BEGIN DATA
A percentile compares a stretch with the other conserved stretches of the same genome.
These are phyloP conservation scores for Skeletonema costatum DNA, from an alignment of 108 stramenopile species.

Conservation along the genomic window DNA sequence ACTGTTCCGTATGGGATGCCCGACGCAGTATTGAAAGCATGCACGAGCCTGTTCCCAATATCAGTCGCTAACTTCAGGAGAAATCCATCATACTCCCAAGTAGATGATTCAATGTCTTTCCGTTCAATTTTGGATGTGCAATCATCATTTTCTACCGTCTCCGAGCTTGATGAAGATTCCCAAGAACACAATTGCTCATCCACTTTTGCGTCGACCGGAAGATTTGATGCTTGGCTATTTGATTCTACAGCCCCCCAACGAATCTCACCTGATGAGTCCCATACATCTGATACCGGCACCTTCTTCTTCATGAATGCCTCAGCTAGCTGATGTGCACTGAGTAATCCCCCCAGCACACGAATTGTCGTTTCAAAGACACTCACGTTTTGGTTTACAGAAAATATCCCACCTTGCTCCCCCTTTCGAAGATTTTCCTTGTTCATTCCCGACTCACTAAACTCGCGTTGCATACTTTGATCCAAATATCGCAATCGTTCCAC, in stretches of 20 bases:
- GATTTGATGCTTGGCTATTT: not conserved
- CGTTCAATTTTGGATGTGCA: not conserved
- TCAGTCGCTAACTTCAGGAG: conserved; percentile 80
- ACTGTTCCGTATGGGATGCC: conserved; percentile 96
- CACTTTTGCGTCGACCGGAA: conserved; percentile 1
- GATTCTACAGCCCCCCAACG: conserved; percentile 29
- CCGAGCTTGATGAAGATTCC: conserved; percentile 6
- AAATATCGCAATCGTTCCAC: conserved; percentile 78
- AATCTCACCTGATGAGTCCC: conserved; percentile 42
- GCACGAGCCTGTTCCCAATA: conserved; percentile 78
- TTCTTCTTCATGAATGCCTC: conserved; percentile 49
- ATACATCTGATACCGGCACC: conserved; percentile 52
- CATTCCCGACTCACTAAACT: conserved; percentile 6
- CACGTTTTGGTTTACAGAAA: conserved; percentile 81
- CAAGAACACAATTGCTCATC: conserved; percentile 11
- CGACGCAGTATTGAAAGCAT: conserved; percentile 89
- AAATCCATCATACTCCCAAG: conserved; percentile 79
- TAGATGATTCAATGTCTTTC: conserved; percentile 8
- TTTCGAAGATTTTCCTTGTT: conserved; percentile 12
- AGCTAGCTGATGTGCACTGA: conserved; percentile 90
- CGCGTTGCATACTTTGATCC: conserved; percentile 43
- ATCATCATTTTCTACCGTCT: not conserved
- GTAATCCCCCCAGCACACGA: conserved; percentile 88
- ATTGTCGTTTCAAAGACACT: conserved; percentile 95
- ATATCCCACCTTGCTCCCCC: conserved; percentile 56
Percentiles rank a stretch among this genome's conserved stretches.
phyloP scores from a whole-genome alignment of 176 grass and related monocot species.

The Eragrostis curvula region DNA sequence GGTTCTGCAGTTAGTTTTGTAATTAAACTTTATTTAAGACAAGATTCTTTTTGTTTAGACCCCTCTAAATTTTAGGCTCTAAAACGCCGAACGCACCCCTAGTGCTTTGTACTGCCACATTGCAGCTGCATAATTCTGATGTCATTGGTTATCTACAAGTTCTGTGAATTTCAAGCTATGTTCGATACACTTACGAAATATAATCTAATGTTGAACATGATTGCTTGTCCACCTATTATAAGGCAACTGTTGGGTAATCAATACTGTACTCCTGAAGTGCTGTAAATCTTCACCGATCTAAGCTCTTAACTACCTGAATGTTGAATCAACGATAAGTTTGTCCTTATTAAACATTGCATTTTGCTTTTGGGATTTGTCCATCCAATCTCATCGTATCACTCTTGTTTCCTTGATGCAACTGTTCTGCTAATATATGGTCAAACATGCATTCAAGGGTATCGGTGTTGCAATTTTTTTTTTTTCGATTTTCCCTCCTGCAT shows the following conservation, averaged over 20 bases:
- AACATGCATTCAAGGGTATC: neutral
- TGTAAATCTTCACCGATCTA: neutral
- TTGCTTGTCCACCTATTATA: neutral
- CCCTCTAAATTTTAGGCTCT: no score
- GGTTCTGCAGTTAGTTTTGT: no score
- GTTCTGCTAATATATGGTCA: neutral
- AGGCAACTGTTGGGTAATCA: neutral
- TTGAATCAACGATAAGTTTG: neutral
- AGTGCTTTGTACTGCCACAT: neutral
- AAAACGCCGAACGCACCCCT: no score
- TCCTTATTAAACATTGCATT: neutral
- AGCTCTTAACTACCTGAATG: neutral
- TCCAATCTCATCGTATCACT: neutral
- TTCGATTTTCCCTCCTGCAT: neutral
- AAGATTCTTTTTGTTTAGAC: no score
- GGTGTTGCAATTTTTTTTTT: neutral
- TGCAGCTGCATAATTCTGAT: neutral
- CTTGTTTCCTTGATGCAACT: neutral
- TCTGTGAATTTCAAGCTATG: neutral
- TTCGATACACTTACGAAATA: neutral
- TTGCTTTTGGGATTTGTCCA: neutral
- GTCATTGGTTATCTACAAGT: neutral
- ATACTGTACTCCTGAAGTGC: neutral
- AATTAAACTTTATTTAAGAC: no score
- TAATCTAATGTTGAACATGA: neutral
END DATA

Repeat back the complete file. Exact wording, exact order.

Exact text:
A percentile compares a stretch with the other conserved stretches of the same genome.
These are phyloP conservation scores for Skeletonema costatum DNA, from an alignment of 108 stramenopile species.

Conservation along the genomic window DNA sequence ACTGTTCCGTATGGGATGCCCGACGCAGTATTGAAAGCATGCACGAGCCTGTTCCCAATATCAGTCGCTAACTTCAGGAGAAATCCATCATACTCCCAAGTAGATGATTCAATGTCTTTCCGTTCAATTTTGGATGTGCAATCATCATTTTCTACCGTCTCCGAGCTTGATGAAGATTCCCAAGAACACAATTGCTCATCCACTTTTGCGTCGACCGGAAGATTTGATGCTTGGCTATTTGATTCTACAGCCCCCCAACGAATCTCACCTGATGAGTCCCATACATCTGATACCGGCACCTTCTTCTTCATGAATGCCTCAGCTAGCTGATGTGCACTGAGTAATCCCCCCAGCACACGAATTGTCGTTTCAAAGACACTCACGTTTTGGTTTACAGAAAATATCCCACCTTGCTCCCCCTTTCGAAGATTTTCCTTGTTCATTCCCGACTCACTAAACTCGCGTTGCATACTTTGATCCAAATATCGCAATCGTTCCAC, in stretches of 20 bases:
- GATTTGATGCTTGGCTATTT: not conserved
- CGTTCAATTTTGGATGTGCA: not conserved
- TCAGTCGCTAACTTCAGGAG: conserved; percentile 80
- ACTGTTCCGTATGGGATGCC: conserved; percentile 96
- CACTTTTGCGTCGACCGGAA: conserved; percentile 1
- GATTCTACAGCCCCCCAACG: conserved; percentile 29
- CCGAGCTTGATGAAGATTCC: conserved; percentile 6
- AAATATCGCAATCGTTCCAC: conserved; percentile 78
- AATCTCACCTGATGAGTCCC: conserved; percentile 42
- GCACGAGCCTGTTCCCAATA: conserved; percentile 78
- TTCTTCTTCATGAATGCCTC: conserved; percentile 49
- ATACATCTGATACCGGCACC: conserved; percentile 52
- CATTCCCGACTCACTAAACT: conserved; percentile 6
- CACGTTTTGGTTTACAGAAA: conserved; percentile 81
- CAAGAACACAATTGCTCATC: conserved; percentile 11
- CGACGCAGTATTGAAAGCAT: conserved; percentile 89
- AAATCCATCATACTCCCAAG: conserved; percentile 79
- TAGATGATTCAATGTCTTTC: conserved; percentile 8
- TTTCGAAGATTTTCCTTGTT: conserved; percentile 12
- AGCTAGCTGATGTGCACTGA: conserved; percentile 90
- CGCGTTGCATACTTTGATCC: conserved; percentile 43
- ATCATCATTTTCTACCGTCT: not conserved
- GTAATCCCCCCAGCACACGA: conserved; percentile 88
- ATTGTCGTTTCAAAGACACT: conserved; percentile 95
- ATATCCCACCTTGCTCCCCC: conserved; percentile 56
Percentiles rank a stretch among this genome's conserved stretches.
phyloP scores from a whole-genome alignment of 176 grass and related monocot species.

The Eragrostis curvula region DNA sequence GGTTCTGCAGTTAGTTTTGTAATTAAACTTTATTTAAGACAAGATTCTTTTTGTTTAGACCCCTCTAAATTTTAGGCTCTAAAACGCCGAACGCACCCCTAGTGCTTTGTACTGCCACATTGCAGCTGCATAATTCTGATGTCATTGGTTATCTACAAGTTCTGTGAATTTCAAGCTATGTTCGATACACTTACGAAATATAATCTAATGTTGAACATGATTGCTTGTCCACCTATTATAAGGCAACTGTTGGGTAATCAATACTGTACTCCTGAAGTGCTGTAAATCTTCACCGATCTAAGCTCTTAACTACCTGAATGTTGAATCAACGATAAGTTTGTCCTTATTAAACATTGCATTTTGCTTTTGGGATTTGTCCATCCAATCTCATCGTATCACTCTTGTTTCCTTGATGCAACTGTTCTGCTAATATATGGTCAAACATGCATTCAAGGGTATCGGTGTTGCAATTTTTTTTTTTTCGATTTTCCCTCCTGCAT shows the following conservation, averaged over 20 bases:
- AACATGCATTCAAGGGTATC: neutral
- TGTAAATCTTCACCGATCTA: neutral
- TTGCTTGTCCACCTATTATA: neutral
- CCCTCTAAATTTTAGGCTCT: no score
- GGTTCTGCAGTTAGTTTTGT: no score
- GTTCTGCTAATATATGGTCA: neutral
- AGGCAACTGTTGGGTAATCA: neutral
- TTGAATCAACGATAAGTTTG: neutral
- AGTGCTTTGTACTGCCACAT: neutral
- AAAACGCCGAACGCACCCCT: no score
- TCCTTATTAAACATTGCATT: neutral
- AGCTCTTAACTACCTGAATG: neutral
- TCCAATCTCATCGTATCACT: neutral
- TTCGATTTTCCCTCCTGCAT: neutral
- AAGATTCTTTTTGTTTAGAC: no score
- GGTGTTGCAATTTTTTTTTT: neutral
- TGCAGCTGCATAATTCTGAT: neutral
- CTTGTTTCCTTGATGCAACT: neutral
- TCTGTGAATTTCAAGCTATG: neutral
- TTCGATACACTTACGAAATA: neutral
- TTGCTTTTGGGATTTGTCCA: neutral
- GTCATTGGTTATCTACAAGT: neutral
- ATACTGTACTCCTGAAGTGC: neutral
- AATTAAACTTTATTTAAGAC: no score
- TAATCTAATGTTGAACATGA: neutral